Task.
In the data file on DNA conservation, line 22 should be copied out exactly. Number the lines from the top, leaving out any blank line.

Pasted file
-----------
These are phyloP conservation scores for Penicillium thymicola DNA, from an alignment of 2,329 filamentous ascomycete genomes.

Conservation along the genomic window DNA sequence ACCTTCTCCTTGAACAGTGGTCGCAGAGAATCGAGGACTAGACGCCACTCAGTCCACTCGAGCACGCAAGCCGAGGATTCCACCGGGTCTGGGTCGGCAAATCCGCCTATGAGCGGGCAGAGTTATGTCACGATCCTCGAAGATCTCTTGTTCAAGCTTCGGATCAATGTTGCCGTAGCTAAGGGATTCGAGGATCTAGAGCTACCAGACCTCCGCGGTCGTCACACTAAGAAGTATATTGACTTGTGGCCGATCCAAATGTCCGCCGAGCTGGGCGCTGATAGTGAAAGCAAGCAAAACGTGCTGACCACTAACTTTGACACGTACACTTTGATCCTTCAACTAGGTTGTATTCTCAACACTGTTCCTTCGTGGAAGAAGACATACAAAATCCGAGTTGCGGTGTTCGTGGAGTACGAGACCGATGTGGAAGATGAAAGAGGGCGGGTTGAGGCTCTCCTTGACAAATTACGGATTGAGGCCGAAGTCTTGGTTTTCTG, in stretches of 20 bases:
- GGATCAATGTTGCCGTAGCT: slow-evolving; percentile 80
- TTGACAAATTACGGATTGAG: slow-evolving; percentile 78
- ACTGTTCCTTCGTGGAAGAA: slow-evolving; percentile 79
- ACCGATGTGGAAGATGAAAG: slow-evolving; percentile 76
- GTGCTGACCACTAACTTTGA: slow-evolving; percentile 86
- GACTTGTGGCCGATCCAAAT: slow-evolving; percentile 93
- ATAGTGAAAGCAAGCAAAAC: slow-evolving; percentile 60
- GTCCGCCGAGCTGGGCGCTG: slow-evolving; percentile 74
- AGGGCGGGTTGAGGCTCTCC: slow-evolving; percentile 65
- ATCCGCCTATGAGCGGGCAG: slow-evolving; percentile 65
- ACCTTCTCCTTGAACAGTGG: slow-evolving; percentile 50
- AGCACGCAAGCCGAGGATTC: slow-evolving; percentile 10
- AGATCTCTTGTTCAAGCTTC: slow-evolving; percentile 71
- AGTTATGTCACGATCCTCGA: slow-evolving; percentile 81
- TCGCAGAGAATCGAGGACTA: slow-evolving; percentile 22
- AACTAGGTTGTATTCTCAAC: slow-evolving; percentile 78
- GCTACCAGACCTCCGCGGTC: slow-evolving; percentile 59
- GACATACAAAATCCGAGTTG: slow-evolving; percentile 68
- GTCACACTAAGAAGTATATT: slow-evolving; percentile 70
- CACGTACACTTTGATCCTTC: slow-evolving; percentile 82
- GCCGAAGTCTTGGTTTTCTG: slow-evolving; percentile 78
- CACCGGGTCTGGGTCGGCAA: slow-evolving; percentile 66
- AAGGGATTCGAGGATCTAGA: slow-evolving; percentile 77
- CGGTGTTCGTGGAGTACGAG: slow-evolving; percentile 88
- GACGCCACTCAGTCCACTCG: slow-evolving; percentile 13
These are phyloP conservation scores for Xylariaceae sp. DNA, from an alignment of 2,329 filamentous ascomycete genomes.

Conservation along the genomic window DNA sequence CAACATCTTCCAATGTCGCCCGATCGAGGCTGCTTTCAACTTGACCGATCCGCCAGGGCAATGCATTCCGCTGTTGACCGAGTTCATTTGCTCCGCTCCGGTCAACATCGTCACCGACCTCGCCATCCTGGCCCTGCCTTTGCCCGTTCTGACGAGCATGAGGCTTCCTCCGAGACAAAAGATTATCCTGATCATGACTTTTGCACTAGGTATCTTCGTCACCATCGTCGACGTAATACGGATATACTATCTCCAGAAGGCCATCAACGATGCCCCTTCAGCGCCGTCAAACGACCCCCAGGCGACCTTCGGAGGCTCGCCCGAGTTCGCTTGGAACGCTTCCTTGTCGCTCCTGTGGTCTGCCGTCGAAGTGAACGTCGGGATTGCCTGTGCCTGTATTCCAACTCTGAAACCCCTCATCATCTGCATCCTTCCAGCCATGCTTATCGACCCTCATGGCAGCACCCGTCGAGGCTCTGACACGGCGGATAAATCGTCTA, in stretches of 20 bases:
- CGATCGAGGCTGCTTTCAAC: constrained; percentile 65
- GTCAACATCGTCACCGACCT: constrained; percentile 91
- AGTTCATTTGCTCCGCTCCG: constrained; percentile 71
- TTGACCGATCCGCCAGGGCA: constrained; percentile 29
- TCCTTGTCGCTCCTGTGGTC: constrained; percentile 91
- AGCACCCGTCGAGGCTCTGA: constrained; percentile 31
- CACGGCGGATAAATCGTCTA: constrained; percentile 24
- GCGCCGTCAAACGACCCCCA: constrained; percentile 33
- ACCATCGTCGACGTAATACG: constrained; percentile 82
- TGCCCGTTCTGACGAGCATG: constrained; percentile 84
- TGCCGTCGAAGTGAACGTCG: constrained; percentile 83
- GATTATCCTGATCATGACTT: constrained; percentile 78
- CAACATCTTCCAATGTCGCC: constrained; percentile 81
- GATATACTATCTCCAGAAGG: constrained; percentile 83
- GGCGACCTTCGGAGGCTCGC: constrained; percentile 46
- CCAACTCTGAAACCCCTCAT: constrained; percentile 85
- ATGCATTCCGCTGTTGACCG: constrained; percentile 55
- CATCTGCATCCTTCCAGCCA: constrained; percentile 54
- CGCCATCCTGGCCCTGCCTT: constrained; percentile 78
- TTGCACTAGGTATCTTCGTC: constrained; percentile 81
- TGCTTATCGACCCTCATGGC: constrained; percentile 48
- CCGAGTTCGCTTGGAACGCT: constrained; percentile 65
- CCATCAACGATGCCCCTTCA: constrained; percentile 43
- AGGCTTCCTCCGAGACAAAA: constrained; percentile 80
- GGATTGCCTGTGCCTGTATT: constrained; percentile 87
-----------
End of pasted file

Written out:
- CACGTACACTTTGATCCTTC: slow-evolving; percentile 82